Another way that I think of it, is that where "Libraries" abstract problems to provide solutions, thus narrowing and honing down more and more through layers. Game Engines are the layers that actually start compiling separate libraries back together to actually make the project. Layers of libraries reduce the options from the layers below it, to hone it on solutions (so each successive layer should be less general than the one below), but the game engines start expanding (while still honing in and getting less general) by compositing libraries together.

#1Servant of the Lord

Posted 05 September 2012 - 09:52 PM

There is no hard and fast definition, so many people use the same words to mean different (but similiar) things. Here's my opinion:

Code at it's lowest level is very general. You build layers and layers of code to hone in on what you specifically want to do. The more layers you add, you (ideally) get more specific towards one field or problem domain.

A library is a set of code that abstracts certain tasks to make it easier to do that task. A library could just be a collection of functions and classes, or it could be an actual lib/dll/so/module file.
(An API is another name for a library or set of libraries)

In my opinion, an engine is a collection of libraries (and tools) abstracted to the point where they start handling and abstracting logic and interaction, and not just data and algorithms.

A game engine is a collection of engines that usually contains some or most of these:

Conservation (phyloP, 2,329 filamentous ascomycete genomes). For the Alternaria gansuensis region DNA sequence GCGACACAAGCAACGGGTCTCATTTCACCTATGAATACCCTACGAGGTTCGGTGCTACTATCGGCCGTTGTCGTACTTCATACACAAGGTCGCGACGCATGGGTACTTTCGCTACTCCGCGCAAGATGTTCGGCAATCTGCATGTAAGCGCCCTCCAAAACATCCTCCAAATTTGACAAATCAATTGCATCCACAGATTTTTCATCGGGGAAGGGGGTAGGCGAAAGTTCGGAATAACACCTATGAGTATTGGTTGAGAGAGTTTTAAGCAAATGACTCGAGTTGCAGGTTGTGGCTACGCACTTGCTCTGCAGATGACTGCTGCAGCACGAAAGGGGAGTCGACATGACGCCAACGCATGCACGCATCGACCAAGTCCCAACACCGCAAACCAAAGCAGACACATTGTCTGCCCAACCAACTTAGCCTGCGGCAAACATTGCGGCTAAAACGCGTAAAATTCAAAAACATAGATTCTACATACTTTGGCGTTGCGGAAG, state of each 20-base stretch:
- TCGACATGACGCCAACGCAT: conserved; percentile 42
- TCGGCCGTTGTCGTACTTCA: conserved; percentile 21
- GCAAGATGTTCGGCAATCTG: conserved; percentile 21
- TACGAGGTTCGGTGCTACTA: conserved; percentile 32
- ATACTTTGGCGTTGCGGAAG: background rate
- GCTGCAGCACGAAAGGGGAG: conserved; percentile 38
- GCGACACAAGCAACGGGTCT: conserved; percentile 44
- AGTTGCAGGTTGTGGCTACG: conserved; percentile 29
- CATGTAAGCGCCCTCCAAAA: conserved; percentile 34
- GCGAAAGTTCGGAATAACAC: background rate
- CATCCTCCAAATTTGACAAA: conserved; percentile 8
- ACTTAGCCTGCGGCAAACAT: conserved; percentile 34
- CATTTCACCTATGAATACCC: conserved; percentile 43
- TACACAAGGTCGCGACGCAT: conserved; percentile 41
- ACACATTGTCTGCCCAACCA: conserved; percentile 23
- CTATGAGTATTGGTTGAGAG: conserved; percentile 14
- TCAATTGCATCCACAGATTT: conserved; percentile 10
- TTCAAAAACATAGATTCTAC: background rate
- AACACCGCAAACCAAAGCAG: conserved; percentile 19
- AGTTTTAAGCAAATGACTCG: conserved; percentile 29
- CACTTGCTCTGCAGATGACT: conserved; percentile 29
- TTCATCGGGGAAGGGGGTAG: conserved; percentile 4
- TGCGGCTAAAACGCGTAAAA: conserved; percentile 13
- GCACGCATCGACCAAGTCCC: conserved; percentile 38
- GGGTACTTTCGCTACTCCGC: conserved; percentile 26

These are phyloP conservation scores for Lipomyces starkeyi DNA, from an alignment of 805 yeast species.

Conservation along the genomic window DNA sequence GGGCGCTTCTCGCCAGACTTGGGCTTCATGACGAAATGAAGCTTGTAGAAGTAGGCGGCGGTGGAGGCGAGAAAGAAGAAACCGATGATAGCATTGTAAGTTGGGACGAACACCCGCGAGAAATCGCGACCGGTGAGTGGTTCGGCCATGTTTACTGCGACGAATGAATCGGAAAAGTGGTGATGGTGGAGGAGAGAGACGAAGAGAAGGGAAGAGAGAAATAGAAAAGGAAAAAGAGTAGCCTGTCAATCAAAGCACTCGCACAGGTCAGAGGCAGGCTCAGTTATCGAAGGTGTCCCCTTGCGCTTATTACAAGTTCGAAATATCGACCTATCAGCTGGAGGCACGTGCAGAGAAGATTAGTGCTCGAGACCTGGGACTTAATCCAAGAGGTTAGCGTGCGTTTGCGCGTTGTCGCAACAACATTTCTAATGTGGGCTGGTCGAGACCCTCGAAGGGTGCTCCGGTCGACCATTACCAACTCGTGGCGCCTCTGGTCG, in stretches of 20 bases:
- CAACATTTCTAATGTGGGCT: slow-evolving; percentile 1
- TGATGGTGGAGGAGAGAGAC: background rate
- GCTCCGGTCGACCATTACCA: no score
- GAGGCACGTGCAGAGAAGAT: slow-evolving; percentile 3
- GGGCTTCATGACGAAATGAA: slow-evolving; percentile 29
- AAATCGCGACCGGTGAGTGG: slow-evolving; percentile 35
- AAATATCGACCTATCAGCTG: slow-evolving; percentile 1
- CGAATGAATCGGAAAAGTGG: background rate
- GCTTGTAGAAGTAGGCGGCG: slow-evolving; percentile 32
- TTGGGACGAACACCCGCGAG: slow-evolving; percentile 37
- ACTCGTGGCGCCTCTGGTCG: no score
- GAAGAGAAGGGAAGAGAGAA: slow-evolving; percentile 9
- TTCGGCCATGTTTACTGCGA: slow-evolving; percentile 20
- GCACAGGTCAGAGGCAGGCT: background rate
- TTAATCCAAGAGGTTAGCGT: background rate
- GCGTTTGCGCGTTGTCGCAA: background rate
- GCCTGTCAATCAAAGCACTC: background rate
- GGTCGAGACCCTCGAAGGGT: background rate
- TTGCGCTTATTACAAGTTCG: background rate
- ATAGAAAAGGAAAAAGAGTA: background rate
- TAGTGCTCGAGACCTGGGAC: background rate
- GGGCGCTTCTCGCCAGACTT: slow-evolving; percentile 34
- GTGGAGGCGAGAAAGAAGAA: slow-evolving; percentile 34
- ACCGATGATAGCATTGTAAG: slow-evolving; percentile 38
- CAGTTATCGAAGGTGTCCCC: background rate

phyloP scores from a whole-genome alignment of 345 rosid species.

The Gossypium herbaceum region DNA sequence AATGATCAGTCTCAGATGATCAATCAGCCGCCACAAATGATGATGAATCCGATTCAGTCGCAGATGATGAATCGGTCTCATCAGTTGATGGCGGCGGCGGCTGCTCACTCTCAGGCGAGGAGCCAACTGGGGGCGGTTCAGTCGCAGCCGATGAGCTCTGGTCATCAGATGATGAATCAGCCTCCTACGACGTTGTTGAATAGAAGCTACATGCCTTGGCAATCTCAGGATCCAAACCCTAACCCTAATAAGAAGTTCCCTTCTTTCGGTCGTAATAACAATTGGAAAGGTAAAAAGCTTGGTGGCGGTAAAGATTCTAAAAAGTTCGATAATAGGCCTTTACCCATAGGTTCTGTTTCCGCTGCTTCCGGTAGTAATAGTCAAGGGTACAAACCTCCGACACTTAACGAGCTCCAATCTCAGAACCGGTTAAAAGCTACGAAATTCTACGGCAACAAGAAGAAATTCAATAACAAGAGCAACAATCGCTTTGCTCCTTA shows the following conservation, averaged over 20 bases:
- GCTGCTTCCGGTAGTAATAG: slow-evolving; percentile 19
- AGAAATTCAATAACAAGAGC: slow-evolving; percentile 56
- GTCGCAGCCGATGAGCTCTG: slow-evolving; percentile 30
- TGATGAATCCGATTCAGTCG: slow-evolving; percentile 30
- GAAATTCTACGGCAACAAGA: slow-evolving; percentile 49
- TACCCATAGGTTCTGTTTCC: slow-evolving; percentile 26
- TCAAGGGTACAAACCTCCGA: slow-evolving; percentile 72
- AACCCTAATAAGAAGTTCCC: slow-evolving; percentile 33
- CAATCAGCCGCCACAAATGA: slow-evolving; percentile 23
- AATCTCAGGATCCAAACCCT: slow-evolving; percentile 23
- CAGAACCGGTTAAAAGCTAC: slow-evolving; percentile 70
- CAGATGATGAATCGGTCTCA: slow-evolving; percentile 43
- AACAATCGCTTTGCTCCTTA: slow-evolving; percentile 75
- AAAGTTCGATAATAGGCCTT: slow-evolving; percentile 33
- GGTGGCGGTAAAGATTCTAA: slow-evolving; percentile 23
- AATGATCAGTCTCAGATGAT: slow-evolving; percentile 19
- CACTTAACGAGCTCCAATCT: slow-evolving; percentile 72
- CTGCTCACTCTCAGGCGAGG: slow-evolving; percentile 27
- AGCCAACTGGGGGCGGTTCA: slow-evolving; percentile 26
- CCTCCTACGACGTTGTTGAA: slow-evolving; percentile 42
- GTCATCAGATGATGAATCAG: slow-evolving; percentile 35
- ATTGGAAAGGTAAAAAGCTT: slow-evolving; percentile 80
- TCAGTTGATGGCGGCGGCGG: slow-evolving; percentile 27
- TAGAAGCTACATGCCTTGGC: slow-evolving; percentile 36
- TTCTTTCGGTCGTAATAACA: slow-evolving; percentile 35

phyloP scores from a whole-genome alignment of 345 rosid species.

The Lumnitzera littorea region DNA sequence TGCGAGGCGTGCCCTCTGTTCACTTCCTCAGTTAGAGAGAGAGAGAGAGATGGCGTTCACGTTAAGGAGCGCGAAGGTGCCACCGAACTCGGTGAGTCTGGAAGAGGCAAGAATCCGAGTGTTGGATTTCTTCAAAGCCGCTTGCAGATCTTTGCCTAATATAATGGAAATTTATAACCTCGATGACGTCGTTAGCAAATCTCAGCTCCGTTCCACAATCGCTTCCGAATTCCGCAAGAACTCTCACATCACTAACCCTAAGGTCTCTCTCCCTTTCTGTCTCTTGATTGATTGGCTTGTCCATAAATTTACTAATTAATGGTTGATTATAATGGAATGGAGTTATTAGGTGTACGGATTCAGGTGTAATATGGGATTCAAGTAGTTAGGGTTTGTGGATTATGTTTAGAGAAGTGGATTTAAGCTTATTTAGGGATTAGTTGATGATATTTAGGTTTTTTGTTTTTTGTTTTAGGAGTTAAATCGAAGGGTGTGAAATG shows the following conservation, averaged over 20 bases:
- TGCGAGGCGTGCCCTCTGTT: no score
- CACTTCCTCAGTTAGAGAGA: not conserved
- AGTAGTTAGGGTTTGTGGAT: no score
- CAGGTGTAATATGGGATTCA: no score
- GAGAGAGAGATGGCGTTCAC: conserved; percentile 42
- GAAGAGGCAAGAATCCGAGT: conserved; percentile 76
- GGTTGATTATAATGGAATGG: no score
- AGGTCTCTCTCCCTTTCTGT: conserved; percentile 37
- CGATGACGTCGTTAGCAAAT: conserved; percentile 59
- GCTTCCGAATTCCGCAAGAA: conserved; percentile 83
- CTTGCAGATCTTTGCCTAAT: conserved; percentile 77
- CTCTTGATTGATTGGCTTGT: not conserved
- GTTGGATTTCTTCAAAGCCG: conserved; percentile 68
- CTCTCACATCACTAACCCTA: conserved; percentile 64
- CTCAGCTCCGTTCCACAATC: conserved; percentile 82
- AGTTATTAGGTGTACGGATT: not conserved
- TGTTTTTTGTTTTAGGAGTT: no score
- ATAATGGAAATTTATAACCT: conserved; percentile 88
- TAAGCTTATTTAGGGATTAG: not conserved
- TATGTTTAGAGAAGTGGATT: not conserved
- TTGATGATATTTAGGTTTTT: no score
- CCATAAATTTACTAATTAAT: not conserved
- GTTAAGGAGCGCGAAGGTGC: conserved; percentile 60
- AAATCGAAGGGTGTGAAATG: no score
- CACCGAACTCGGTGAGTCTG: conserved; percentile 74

- Physics engine
- Rendering (2D or 3D) engine
- Input handling
- Messaging system
- GUI system
- Resource system (loading, saving, and lifetime management)
- Networking system
- Scripting system

If you replace the word "system" and the word "engine" in the list above with 'module', then it helps you further see the distinct collections (or libraries) of code, that are each individually "layer upon layer" of code abstracting specific problems to make them easier to use.

Not every layer of code actually is beneficial. Sometimes a layer of code is written that is too general, and doesn't actually help abstract the problem and hone it with a specific solution. The best library is the one that knows what kind of problem it is solving, and goes and solves it in a succinct and non-bloated way - otherwise it's just a renaming of the functions belonging to the layer under it.
Not every game engine does a good job of abstracting and honing in to solve the problem of the type of game you are making. Some just wrap a bunch of libraries, to provide a common interface, but don't actually abstract them any further.
A good game engine should be focused on a set category of games. Then a game engine should be built over that, that abstracts it for a specific genre of games. Then, a game engine should be built over that, that abstracts it for a specific sub-genre of games. Then, the game should be built over that, to abstract it to your game itself.

Sometimes multiple layers of abstractions are actually often compressed into one actual layer of code, because (from a lack of good engines perfectly tailored to our sub-genre) we have to go from a generalized engine for "3D Games" and leap over "First Person Action Game Engine" or "First Person RPG Engine" on the way to get directly to our game itself, and what we consider our game, actually contains (compressed into it) the sub-genre specific code and the genre-specific code that should (ideally) be abstracted as a layer between (or modules alongside) the general "Game Engine" and the game itself. Also, this abstraction process doesn't always have to be done in programming code - it can also be done through scripting languages, config files, and other data-driven methods - but it should be (again - ideally) mentally distinguished from other layers or modules, for better reuse.